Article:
This image taken in 2009 with my Canon 50D in Maui Hawaii, USA of Mount Haleakalā skyline was reprocessed with 3 duplicate images with Photomatix HDR software(-2,0,+2), handheld and finalized in CS3 to give it a more dramatic look. The clouds were perfect that day. This would look good on anybody’s wall.
was featured Here 1047 views, 43 favs 6-21-11.
Early Hawaiians applied the name Haleakalā (“house of the sun”) to the general mountain. Haleakalā is also the name of a peak on the south western edge of Kaupō Gap. In Hawaiian folklore, the depression at the summit of Haleakalā was home to the grandmother of the demigod Māui. According to the legend, Māui’s grandmother helped him capture the sun and force it to slow its journey across the sky in order to lengthen the day.
The tallest peak of Haleakalā, at 10,023 feet (3,055 m), is Puʻu ʻUlaʻula (Red Hill). From the summit one looks down into a massive depression some 11.25 km (7 mi) across, 3.2 km (2 mi) wide, and nearly 800 m (2,600 ft) deep. The surrounding walls are steep and the interior mostly barren-looking with a scattering of volcanic cones. The potentially active volcano has produced numerous eruptions in the last 30,000 years, including in the last 500 years. This volcanic activity has been along two rift zones, the southwest and east. These two rift zones together form an arc that extends from La Perouse Bay on the southwest, through the Haleakalā Crater and to Hāna, to the east. The east rift zone continues under the ocean beyond the east coast of Maui as Haleakalā Ridge, making the combined rift zones one of the longest in the Hawaiian Islands chain.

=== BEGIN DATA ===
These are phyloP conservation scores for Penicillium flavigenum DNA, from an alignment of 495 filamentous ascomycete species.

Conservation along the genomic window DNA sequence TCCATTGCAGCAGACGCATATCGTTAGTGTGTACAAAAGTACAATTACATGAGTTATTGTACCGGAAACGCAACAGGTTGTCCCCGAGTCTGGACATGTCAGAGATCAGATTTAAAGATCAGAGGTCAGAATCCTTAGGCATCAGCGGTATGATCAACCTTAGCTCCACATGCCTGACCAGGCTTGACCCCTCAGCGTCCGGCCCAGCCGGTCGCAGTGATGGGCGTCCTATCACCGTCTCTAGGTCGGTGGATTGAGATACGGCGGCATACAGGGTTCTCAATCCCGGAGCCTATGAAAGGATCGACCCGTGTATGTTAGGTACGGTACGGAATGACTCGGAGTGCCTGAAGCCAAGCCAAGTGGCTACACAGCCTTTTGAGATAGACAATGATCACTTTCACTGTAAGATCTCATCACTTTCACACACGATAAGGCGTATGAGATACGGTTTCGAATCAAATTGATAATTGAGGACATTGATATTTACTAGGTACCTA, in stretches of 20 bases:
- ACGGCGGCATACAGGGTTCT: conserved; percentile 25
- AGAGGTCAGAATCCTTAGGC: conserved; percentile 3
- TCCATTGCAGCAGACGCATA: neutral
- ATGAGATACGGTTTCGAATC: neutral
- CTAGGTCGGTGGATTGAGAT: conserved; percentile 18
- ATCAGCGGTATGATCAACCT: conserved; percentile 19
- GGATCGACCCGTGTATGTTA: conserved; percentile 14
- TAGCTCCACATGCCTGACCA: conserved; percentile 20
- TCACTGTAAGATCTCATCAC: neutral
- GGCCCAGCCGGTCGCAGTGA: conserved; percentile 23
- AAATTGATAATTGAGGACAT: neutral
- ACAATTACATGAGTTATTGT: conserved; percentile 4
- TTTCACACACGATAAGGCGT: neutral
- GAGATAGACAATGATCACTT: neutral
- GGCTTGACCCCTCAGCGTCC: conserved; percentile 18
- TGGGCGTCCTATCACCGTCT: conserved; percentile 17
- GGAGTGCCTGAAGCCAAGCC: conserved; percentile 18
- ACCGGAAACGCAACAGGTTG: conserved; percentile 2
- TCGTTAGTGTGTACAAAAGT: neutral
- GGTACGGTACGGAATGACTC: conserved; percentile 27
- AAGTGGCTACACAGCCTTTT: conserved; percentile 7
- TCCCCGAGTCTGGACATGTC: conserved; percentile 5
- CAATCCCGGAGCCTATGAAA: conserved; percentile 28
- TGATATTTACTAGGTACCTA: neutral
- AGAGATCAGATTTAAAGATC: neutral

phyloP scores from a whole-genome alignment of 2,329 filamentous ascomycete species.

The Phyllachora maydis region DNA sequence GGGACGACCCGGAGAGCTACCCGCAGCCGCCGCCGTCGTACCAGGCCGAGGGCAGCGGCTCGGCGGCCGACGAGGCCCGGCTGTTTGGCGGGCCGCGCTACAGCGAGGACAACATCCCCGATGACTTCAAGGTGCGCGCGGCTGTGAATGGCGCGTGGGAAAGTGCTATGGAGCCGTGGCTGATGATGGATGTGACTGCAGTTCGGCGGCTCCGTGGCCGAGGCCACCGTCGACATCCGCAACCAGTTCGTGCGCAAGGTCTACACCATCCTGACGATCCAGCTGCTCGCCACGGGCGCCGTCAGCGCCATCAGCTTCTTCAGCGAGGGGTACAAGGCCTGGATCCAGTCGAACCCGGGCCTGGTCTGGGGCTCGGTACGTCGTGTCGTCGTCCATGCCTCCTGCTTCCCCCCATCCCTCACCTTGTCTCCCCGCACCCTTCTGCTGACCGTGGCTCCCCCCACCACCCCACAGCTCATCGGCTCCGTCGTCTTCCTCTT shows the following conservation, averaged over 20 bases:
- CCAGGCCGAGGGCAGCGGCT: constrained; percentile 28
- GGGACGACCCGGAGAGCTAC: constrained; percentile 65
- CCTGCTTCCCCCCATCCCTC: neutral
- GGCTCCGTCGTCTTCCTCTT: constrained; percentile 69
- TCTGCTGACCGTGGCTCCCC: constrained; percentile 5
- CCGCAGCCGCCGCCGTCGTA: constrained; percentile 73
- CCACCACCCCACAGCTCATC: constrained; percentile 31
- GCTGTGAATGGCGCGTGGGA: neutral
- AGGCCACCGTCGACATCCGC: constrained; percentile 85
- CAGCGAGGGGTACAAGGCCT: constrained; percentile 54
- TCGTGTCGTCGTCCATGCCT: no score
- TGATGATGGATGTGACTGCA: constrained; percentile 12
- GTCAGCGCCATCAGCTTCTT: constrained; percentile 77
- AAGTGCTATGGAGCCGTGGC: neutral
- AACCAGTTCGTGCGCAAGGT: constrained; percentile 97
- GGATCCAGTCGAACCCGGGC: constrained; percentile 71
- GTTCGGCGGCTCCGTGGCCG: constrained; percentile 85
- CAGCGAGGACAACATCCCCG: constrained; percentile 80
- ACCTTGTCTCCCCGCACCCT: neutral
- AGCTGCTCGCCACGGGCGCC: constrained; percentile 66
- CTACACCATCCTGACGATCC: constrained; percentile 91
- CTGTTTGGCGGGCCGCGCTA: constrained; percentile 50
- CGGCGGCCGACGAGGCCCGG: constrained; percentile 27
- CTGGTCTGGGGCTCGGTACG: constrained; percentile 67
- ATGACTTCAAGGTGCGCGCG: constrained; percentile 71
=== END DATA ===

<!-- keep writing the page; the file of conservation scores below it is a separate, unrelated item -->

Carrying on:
Befriend Me on Facebook
To see my best, check the links below:
Most Viewed Images
Most Popular on Red Bubble
Top 10 Challenge Place
Prints also available through My Website
Hope you like!
Add me to your watch list now
Copyright © by Lenz Photo Shop, All Rights Reserved. You may not use, replicate, manipulate, redistribute, or modify this image without written permission.